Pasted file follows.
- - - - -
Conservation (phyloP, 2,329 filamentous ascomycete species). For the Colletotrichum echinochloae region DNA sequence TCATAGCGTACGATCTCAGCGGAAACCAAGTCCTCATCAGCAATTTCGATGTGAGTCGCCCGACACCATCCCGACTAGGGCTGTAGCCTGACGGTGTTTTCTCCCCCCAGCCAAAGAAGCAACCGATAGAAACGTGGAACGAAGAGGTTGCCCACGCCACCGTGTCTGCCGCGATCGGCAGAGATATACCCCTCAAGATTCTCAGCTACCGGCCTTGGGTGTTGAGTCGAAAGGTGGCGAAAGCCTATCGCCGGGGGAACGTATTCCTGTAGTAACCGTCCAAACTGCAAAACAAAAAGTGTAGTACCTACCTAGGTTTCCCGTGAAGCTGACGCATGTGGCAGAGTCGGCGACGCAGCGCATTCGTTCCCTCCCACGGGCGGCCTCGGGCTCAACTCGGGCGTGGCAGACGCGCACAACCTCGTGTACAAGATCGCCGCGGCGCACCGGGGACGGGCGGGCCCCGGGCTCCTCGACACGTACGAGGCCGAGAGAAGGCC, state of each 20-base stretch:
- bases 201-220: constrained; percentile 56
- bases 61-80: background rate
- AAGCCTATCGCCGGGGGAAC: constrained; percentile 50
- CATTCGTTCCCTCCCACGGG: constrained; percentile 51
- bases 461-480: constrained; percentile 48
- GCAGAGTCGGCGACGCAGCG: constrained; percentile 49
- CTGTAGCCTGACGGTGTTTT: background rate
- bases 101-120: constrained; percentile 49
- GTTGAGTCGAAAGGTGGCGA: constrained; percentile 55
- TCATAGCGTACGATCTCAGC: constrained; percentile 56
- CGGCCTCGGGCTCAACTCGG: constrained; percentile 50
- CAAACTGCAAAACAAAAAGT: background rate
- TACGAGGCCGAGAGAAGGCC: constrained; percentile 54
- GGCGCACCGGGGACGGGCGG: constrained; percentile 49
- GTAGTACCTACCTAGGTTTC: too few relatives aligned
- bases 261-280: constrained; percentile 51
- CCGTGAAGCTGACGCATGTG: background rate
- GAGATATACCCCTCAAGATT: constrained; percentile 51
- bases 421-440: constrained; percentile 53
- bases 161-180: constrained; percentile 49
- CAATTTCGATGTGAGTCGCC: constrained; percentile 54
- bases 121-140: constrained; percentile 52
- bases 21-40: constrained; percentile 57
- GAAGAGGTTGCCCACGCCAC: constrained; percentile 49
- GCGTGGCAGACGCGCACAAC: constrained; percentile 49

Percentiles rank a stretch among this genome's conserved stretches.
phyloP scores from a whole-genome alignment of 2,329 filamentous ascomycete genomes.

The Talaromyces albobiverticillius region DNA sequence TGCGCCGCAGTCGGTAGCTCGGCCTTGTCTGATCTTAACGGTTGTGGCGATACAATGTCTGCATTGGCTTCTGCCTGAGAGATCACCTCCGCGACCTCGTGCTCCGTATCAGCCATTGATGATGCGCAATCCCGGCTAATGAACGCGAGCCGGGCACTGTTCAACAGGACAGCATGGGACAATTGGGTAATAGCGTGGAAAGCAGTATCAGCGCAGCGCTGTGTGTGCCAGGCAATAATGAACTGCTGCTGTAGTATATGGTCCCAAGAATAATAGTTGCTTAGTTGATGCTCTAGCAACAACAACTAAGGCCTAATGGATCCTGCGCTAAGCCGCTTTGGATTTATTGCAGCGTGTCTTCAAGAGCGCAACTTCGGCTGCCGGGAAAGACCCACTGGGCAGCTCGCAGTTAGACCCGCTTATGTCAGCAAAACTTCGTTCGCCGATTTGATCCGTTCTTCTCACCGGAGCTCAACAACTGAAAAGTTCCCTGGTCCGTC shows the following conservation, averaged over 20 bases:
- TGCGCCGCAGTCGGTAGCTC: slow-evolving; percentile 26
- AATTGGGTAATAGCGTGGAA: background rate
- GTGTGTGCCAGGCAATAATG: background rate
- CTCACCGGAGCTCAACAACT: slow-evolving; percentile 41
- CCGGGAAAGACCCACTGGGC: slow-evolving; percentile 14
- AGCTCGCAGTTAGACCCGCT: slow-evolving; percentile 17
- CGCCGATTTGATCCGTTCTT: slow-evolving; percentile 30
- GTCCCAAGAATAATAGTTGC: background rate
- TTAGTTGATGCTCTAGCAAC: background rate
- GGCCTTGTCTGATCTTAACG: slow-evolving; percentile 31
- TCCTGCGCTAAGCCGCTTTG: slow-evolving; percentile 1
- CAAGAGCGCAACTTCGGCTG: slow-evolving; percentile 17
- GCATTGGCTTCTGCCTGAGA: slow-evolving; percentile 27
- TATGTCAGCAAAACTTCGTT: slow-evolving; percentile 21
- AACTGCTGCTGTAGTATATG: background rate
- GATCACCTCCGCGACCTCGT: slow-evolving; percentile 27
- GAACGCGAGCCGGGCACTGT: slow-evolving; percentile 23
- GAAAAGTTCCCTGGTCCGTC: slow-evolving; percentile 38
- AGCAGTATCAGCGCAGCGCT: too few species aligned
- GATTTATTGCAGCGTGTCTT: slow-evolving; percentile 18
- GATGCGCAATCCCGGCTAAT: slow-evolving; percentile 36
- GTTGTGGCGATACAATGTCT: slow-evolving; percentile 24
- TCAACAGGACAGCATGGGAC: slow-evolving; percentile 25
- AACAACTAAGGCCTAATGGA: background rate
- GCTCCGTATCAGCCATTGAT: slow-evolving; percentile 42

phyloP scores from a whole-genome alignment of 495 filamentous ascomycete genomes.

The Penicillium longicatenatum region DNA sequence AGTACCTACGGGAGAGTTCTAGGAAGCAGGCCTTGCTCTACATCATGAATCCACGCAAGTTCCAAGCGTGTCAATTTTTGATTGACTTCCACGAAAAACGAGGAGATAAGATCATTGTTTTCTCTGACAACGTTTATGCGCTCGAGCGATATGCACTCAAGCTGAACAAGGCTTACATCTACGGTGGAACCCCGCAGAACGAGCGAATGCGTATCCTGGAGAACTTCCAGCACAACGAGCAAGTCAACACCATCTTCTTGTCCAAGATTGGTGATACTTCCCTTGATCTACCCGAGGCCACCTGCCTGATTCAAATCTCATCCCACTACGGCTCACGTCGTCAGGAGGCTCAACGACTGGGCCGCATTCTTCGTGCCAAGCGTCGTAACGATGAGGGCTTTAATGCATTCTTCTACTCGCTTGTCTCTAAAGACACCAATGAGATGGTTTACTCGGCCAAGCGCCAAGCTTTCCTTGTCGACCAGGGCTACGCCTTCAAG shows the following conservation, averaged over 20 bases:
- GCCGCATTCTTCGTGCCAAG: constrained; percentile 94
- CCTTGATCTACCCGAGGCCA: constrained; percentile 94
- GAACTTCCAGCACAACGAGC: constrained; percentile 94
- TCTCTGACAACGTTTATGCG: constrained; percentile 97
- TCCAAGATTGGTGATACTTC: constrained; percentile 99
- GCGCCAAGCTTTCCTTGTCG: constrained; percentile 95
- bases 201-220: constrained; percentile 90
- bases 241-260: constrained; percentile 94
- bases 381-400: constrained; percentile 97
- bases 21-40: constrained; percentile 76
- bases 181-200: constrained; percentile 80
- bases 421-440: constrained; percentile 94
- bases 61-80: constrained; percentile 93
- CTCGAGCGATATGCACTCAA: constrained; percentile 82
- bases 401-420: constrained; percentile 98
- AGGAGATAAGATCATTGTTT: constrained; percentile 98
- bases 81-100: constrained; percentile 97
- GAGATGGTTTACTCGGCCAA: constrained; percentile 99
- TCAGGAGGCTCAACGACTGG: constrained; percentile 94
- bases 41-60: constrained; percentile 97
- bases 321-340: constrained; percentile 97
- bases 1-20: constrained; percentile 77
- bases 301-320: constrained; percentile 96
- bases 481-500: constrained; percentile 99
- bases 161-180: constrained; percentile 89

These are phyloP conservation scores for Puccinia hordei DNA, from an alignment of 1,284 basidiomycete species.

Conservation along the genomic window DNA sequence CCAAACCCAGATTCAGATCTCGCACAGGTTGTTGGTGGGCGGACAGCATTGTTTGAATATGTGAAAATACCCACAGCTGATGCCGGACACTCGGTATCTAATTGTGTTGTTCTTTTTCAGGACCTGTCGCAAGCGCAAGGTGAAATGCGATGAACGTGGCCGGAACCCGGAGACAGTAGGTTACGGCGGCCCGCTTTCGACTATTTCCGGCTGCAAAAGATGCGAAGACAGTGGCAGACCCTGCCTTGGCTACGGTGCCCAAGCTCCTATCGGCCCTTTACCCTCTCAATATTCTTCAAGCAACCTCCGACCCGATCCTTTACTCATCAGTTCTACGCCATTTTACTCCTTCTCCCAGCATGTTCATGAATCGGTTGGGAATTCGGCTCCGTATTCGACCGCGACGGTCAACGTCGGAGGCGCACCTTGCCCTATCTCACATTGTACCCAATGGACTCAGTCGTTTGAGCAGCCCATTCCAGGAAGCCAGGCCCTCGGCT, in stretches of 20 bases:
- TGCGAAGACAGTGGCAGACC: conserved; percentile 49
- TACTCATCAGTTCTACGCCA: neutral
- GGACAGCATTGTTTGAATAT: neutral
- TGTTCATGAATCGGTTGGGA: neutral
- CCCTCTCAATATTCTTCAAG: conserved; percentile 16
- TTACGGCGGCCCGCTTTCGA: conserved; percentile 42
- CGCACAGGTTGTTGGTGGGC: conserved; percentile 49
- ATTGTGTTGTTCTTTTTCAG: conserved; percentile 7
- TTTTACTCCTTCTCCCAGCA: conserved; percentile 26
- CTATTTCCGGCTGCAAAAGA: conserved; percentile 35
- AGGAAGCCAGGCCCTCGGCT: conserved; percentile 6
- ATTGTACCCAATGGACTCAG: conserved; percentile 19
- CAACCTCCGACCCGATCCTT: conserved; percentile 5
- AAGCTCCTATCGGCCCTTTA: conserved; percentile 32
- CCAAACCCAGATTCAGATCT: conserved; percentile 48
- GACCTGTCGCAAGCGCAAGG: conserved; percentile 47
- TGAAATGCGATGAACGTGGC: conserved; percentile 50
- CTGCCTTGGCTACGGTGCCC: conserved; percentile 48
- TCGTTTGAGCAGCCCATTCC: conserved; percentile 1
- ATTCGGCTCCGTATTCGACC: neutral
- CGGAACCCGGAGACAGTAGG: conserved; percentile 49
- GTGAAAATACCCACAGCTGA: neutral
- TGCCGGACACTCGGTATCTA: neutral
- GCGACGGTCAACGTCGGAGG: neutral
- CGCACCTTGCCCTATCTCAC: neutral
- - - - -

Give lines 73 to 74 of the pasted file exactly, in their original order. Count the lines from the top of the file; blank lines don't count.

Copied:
- bases 81-100: constrained; percentile 97
- GAGATGGTTTACTCGGCCAA: constrained; percentile 99